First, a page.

My boyfriend cut off my arm while I slept. He had thought the whole thing through months in advance, he told me the next morning. Ever since your opening at the Stones’ gallery, he said. I was already asleep when he did it, but he put me farther under with an opiate through a mask pressed to my nose and mouth. He put a tarp under my shoulder and kept a torch close to cauterize the opened flesh. He used the same knife he used on his sculptures, one with a whirring blade and a well-oiled motor and a wooden handle.
He told me in the morning as he changed my bandages that my arm had left my body easily, that his blade had sliced my flesh like a knife does warm butter. It’s a good knife, he told me, smiling. He took it out and showed it to me, showed me where my blood marked the metal, showed me a little shard of my bone and a small tug of my purple tendon.
I asked to see my arm. Oh, it’s long gone, he said, and left the room for his studio in the yard. I could hear him chisel away at the redwood trunk he had been working on for months.
I had painted with that arm. My canvases were large, and I had stretched long and wide to cover the white space. I used big brushes, slapping paint layer upon paint layer until the colors were no longer flat, but protuberant, part of the room. I had always painted quietly before I met my boyfriend. In basements, behind closed doors, during the night. It was only until I showed him my work that he decided it must see daylight, hang in galleries, sell. His work—wooden sculptures, rough-hewn busts, odd portraits—sat on coffee house sills. Once, he sold a set of five to an architecture firm. But that was the extent of his glory.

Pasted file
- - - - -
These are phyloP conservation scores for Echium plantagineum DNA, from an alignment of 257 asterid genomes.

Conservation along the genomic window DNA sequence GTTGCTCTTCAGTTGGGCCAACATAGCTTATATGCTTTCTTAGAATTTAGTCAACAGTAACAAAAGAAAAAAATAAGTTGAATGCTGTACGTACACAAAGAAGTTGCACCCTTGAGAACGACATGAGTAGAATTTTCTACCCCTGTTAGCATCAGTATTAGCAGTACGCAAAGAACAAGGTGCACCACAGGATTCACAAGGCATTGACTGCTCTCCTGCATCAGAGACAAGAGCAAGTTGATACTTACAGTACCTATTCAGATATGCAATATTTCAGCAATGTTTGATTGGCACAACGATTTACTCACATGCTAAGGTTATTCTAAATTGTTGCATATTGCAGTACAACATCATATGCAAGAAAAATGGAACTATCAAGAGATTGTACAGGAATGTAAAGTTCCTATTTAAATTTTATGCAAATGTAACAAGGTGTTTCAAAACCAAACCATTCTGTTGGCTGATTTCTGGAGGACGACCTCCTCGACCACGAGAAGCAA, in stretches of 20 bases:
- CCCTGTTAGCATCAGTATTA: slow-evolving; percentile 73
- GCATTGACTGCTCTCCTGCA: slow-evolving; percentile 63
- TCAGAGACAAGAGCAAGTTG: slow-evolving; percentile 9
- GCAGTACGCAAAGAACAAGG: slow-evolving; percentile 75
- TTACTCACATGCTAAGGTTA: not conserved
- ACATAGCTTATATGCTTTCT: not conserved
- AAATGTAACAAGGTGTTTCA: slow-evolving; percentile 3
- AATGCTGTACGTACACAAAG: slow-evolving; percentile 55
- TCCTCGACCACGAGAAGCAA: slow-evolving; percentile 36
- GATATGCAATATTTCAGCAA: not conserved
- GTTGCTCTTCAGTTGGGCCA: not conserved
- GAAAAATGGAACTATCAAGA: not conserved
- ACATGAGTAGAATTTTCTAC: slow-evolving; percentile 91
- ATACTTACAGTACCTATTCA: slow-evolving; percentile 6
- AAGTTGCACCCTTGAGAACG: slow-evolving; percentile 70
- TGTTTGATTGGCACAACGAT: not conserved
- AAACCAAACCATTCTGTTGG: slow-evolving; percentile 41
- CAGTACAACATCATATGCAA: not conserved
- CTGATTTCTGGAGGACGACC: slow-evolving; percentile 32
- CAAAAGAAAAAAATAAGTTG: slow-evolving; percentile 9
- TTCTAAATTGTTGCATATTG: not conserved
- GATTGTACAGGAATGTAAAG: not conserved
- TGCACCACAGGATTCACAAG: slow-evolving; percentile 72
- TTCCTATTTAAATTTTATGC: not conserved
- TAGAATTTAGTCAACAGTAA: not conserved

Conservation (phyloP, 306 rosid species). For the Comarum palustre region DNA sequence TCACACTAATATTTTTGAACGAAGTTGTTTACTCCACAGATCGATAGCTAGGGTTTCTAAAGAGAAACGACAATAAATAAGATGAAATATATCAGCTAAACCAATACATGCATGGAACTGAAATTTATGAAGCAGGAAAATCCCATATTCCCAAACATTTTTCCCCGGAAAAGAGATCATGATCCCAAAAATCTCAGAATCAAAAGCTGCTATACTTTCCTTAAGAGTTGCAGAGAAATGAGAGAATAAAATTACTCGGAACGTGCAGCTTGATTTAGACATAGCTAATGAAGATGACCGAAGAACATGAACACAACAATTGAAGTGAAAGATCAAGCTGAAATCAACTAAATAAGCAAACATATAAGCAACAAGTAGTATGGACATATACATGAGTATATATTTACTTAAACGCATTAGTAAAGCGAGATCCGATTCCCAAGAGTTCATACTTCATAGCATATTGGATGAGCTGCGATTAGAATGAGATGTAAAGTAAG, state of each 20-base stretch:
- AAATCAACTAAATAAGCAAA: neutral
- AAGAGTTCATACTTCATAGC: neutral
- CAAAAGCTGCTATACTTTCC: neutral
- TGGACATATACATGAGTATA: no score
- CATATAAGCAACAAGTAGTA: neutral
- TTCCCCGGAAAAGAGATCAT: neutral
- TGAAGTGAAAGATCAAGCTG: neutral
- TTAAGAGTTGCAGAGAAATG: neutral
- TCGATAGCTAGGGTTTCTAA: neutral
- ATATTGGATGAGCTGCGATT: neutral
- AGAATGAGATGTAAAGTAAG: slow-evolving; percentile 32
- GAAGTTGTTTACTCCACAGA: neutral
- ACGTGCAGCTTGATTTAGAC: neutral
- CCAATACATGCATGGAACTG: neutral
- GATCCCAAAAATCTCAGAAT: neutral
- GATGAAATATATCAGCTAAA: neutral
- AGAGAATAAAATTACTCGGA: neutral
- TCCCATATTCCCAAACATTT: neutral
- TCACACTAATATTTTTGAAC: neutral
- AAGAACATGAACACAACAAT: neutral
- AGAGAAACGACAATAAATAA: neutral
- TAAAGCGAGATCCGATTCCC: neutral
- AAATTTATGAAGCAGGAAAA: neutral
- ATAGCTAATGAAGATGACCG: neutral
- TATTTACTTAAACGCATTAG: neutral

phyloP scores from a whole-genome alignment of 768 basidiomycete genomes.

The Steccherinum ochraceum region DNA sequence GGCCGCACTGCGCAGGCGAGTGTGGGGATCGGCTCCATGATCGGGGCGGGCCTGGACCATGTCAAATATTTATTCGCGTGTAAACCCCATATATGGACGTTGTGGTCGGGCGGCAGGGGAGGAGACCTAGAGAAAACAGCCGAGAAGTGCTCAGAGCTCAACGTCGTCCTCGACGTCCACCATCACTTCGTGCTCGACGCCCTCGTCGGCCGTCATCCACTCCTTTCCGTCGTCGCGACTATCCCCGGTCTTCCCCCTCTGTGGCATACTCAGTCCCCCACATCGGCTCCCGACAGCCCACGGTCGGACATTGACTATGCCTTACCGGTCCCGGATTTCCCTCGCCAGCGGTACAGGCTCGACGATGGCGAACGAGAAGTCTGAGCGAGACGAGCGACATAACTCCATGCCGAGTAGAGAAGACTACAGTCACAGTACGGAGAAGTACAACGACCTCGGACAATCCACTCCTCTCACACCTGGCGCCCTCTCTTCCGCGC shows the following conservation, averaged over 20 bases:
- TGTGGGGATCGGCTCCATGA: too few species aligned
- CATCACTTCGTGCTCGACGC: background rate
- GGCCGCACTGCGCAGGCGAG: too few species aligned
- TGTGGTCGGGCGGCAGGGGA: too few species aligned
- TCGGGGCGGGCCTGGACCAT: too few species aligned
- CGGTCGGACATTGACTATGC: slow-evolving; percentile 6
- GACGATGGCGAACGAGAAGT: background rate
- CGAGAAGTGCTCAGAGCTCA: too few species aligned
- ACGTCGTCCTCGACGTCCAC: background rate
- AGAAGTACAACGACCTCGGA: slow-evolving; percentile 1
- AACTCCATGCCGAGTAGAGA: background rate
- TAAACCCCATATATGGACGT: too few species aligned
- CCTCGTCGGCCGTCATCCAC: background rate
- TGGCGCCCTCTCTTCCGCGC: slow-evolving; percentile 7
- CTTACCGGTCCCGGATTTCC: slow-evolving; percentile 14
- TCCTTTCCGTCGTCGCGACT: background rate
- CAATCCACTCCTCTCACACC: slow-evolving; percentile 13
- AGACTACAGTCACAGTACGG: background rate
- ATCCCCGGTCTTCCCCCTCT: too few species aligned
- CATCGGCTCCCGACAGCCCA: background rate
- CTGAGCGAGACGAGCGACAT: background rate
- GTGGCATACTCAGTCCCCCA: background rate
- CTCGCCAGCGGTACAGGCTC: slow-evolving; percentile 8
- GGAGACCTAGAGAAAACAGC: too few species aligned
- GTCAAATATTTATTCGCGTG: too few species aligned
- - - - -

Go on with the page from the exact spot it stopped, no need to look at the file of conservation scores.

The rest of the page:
I don’t think he ever expected my success, and when it came he was stunned at first, and then angry, and angrier. He pouted like a child at my openings, touching the canvases. The paint’s not even dry yet! He would say to no one in particular. Don’t buy these, he would say over his fifth glass of wine. He would take me home at the end of the night, his teeth and tongue burgundy-stained and foul-smelling. He would rip my clothes off and bite my fingers hard enough to break them.
As I lay in bed, looking down at the stump of my shoulder, I felt not anger, but pity. I listened to him chip and chip away at his redwood; I imagined him splintering his hands and forearms. I thought then, what a marvelous subject he would make. How I would sculpt the anger in his furrowed brow with a deep smudge of brown. How I would warp the paint to show the deft throws of his arms as they struck the wood again and again. How I would keep his mouth a solitary line, tilted neither up nor down, but stretching from side to side in dissatisfied limbo. And then I shifted my body, heard the tarp under me crunch, felt a seep of blood as it left my nub. And I remembered that I couldn’t render him anymore; not him, or anything.